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What would Florence Nightingale say about this new coronavirus?

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Overcrowded respite site showing cots close together. Image: Provided by Cathy Crowe

In the International Year of the Nurse and Midwife I have to ask once again "What would Florence Nightingale say about this new coronavirus?"

In 2003, street nurse Kathy Hardill and I penned an article asking a similar question on another coronavirus, "What would Florence say about SARS?"

"Imagine for example, that you are homeless. If you are staying in a homeless shelter with one or two toilets and sinks for sixty people, which may or may not have soap or towels, you will not be able to wash your hands very often. If you are living in a crowded basement shelter with no windows, air circulation will be next to non-existent. You will likely sleep less than a metre from your neighbour. There may be anywhere between 20-100 people sleeping in the same room. Nearly everyone has a cough -- close to 40 per cent have already been exposed to tuberculosis. Several days from now you may be forced to seek new shelter. In the morning you will likely enter a nearby drop-in centre to obtain food, or to see a nurse, or to use a phone or washroom. If you should require quarantine, where would you go?"

We pointed out that Nightingale said, "Bad sanitary, bad architectural, and bad administrative arrangements often make it impossible to nurse."

Seventeen years after SARS, Nightingale's words hold true. For years, this blog has chronicled the local Toronto and national emergency of homelessness that impacts health and life: overcrowded shelters, new 24-hour respite sites, warming centres and a city shelter and public health administration that ignore both the evidence and frontline health workers' expertise.

In 2003 I was invited to give evidence, surprisingly in private, at the SARS inquiry, held by Justice Archie Campbell. Here are some excerpts to provide food for thought as the world watches the spread of a new coronavirus.

  • "Individuals that reside in congregate living situations (prisons, jails, detoxes, treatment centres, shelters, etc.) frequently face an increased risk of infection or communicable diseases. Despite a significant body of literature that documents the increased risk homeless individuals face, provincial directives were not developed to address SARS.
  • For homeless individuals, the added variables of forced nightly movement (especially the reliance on the volunteer, faith based Out of the Cold program), overcrowded shelters, reduced access to health care, compromised immune systems place them at a heightened risk of SARS exposure.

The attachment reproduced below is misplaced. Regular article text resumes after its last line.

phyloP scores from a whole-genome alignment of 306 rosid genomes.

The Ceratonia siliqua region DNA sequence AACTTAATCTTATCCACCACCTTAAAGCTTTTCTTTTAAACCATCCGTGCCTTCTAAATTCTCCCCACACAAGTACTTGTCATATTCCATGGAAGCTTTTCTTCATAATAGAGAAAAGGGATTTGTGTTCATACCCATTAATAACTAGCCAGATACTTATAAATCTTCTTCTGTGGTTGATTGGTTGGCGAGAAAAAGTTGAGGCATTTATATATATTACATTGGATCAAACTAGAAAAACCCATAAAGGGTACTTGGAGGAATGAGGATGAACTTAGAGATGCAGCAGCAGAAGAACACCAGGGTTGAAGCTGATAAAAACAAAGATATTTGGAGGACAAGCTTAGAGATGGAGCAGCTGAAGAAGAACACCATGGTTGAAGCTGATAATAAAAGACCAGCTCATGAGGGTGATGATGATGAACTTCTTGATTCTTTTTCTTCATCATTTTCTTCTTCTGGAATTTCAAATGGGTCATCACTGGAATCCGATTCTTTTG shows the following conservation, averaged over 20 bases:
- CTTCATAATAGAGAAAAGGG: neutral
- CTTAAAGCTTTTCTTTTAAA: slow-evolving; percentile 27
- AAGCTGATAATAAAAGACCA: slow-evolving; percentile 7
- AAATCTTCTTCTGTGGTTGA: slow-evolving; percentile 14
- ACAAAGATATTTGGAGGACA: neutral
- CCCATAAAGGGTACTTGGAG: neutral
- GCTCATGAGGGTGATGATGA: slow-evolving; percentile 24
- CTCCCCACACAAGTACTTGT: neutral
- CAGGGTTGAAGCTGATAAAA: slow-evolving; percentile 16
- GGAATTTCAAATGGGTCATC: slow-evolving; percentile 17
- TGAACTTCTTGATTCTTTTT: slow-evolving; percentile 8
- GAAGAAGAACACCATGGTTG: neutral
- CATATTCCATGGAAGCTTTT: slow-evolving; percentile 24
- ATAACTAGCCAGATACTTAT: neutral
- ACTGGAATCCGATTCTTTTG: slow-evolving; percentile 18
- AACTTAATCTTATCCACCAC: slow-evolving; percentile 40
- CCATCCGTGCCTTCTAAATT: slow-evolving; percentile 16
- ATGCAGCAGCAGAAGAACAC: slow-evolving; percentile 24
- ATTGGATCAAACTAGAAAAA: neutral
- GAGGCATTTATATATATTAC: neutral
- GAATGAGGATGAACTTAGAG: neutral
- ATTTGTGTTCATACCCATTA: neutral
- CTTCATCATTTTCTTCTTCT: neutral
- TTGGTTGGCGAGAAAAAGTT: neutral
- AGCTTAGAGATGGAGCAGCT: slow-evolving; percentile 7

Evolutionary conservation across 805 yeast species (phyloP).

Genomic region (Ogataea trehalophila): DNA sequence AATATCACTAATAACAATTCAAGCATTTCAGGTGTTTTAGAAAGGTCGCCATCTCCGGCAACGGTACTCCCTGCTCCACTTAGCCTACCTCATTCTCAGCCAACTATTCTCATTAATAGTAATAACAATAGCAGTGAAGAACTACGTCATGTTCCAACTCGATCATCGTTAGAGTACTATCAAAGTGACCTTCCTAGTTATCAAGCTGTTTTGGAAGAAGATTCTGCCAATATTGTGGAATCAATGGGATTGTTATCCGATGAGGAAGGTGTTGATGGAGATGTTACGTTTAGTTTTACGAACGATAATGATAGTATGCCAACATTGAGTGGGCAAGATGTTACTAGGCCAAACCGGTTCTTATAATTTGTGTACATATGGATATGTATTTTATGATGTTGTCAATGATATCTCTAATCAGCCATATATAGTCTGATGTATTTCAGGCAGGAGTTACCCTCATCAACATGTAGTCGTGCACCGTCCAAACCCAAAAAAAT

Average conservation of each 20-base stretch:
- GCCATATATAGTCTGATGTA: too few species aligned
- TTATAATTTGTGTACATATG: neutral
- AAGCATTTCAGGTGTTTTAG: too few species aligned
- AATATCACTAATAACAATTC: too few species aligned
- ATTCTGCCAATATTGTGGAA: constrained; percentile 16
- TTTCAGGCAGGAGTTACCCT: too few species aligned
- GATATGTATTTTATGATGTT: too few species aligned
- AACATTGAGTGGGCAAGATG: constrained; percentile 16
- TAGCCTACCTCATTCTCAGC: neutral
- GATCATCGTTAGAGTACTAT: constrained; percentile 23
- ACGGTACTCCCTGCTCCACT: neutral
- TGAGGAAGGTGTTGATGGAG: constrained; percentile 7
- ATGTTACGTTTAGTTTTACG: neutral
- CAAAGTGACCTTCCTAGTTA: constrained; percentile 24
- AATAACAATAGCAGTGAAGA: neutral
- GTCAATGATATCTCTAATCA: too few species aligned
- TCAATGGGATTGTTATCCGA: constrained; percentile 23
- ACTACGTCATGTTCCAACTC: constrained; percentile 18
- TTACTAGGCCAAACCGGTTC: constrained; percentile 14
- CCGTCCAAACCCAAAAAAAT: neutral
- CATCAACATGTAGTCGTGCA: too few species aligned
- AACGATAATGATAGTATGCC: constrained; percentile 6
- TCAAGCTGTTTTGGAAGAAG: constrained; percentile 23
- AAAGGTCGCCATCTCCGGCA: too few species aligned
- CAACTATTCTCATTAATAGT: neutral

• Public health authorities initially advised me that 'home' quarantine plans for a homeless person would be in a shelter, regardless of the size or living conditions in the facility. Significant advocacy occurred and as a result, distinct, single room quarantine locations were established in three municipalities. However, this quarantine mechanism did not work. In one case, a man left because he was hungry--no meals were provided to him.
  • There was insufficient guidance to shelters and drop-in centres regarding screening protocols and infection control.
  • There were no directives for street nurses, community mental health or outreach workers who provide care in shelters, drop-ins, vans, and on the street and in parks.
  • Public Health tuberculosis nurses were deployed to SARS work despite a known crisis in tuberculosis in the homeless population.
  • Community health workers, with experience in homelessness, made extraordinary and concerted efforts, to dialogue and collaborate with public health for the purpose of ameliorating the public health response to SARS. There was a paucity of public health leadership with regards to the homeless population and certainly very poor communication updates on the rapidly changing protocols.

Ironically, it was evident that strategic alliances to fight SARS were acknowledged in the area of tourism and business rather than in the field of community and population health.

It is with regret and alarm that I suggest to you that homeless individuals, and ultimately the population at large, remain at great risk should a similar health catastrophe resurface."

Today, I watch in horror as shelters remain at 100 per cent capacity and overflow shelters called "respite sites" and Out of the Cold programs operate with weaker standards that put homeless people, volunteers and workers at risk.

Another reason we plead for Mayor John Tory and Premier Doug Ford to declare a homelessness emergency. The sector needs a massive infusion of funds to realize the right to safe shelter.

Sign the Shelter and Housing Justice Network petition here (anyone can sign).

Cathy Crowe is a street nurse, author and filmmaker who works nationally and locally on health and social justice issues. Her work has included taking the pulse of health issues affecting homeless people including shelter conditions and inadequate housing, the return of tuberculosis and bedbugs, discrimination and a high mortality rate. She has fostered numerous coalitions and advocacy initiatives that have achieved significant public policy victories.

Image: Provided by Cathy Crowe

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